Child Support

New Jersey Child Support Attorneys

Child Support Law Firm Located in Morris County

Parents in New Jersey must financially support their children until they are deemed emancipated. Under previous New Jersey case law, a presumption arose in favor of emancipation once a child reached the age of 18 unless the child was still attending high school or secondary school, still attending college or vocational school or had a physical or mental disability.   A new statute went into effect in New Jersey on February 1, 2017, which establishes 19 as the presumptive age for termination of child support.  However, there are still several circumstances under the new statute where child support will not automatically terminate upon a child reaching the age of 19.

When a couple cannot agree upon the amount of child support or to emancipation terms, a couple must litigate the matter and have this issue decided by a judge. Child support cases are typically decided based on the New Jersey Child Support Guidelines and the discretion of the court. As with all issues related to children, the court will always act in the child’s best interest.   The premise of the guidelines is that child support is a duty of both parents, children are entitled to share in the current income of both parents and children should not be the economic victims of divorce or out-of-wedlock birth. The goal is to lessen the impact of the divorce on the child. Child support is a significant legal topic. When parents divorce or separate, it is important to have legal support to effectively represent your needs in court. To schedule a consultation with a skillful law firm with significant child support experience, contact Haber Silver & Simpson.

New Jersey Child Support Guidelines

When a court hears a case based on the contested issue of child support, the judge will typically apply the New Jersey Child Support Guidelines as the basis for the support structure. The Guidelines are in place to ensure that child support is a continuing obligation for both parents, the child gets to share in the income of both parents, and the financial impact of the divorce is mitigated to the best of everyone’s ability. As always, the court will decide on these issues with the child’s best interests in mind. Simply put, the Guidelines are a general formula to take each party’s financial situation and many other factors in order to make a fair and just determination.   The New Jersey Child Support Guidelines apply to parties whose combined net incomes are greater than $170 per week and less than $3,600.  If the parties’ combined net income exceeds $3,600 per week the court will typically determine child support pursuant to the guidelines and then add a discretionary amount based upon the factors set forth in N.J.S.A. 2A:34-23.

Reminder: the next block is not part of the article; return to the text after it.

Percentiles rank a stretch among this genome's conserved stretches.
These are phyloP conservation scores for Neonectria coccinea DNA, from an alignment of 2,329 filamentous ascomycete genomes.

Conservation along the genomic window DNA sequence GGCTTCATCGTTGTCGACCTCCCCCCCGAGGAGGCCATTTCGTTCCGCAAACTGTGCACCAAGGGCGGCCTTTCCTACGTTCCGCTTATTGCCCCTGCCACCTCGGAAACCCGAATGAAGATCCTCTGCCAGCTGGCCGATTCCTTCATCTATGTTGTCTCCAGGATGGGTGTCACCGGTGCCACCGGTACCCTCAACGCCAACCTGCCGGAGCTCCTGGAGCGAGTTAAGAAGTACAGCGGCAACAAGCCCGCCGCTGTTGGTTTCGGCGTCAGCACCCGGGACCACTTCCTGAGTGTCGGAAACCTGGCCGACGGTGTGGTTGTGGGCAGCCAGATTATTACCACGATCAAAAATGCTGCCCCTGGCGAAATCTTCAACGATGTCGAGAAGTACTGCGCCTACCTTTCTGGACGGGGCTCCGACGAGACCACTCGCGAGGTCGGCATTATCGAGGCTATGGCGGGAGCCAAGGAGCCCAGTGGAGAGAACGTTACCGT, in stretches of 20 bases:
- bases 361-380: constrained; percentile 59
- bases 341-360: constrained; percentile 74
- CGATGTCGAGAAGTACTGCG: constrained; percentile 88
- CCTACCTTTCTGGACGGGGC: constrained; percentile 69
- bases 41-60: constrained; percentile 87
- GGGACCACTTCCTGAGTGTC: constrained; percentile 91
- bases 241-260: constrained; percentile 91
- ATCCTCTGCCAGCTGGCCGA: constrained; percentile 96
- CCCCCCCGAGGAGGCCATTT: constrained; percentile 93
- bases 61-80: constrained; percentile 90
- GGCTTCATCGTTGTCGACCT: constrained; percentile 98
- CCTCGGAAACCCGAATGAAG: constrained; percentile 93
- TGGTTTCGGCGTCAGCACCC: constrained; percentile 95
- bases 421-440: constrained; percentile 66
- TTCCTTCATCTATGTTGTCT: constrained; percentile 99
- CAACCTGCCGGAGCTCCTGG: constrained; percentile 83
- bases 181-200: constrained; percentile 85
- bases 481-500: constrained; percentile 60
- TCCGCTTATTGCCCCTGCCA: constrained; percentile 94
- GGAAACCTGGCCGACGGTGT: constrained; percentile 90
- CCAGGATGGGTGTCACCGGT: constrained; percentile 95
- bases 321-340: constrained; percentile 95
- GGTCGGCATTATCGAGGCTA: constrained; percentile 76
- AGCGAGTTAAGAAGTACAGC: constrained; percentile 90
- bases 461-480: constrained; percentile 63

These can include, but are not limited to:

  • The child’s needs
  • The custody arrangement
  • The family’s standard of living
  • The economic circumstances of each parent
  • Income and assets of each parent
  • Earning ability of each parent (education, training, skills, etc.)
  • Custodial responsibility for the children
  • Need and capacity of each child for education
  • Age and health of each parent
  • Age and health of the child
  • The income, assets and earning ability of the child
  • Other child support orders
  • Reasonable debts and liabilities of each child and parent

When does child support end?

Child support ends when the child is considered emancipated. For most, the assumption is that the child is emancipated at the age of 19, a shift that occurred on February 1, 2017. This assumption takes into consideration many exceptions, including whether the child is in school or disabled. For many children engaged in school, the support obligation can extend through the age of 23.

Am I obligated to pay for my child’s college expenses?

If you and your spouse cannot agree upon contribution to college, capable parents could still be legally responsible for the cost of education.  Many factors set forth in N.J.S.A. 2A:34-23(a) and Newburgh v. Arrigo, 88 N.J. 529 (1982) will determine how much, if any, parents will need to pay.

Contact our Morris County child support attorneys

Haber Silver & Simpson has decades of experience helping clients with all facets of divorce. Child support and college contribution is a very significant legal matter. If you are interested in knowing more about this topic or need quality legal support through a child support case, contact Haber Silver & Simpson for a consultation today.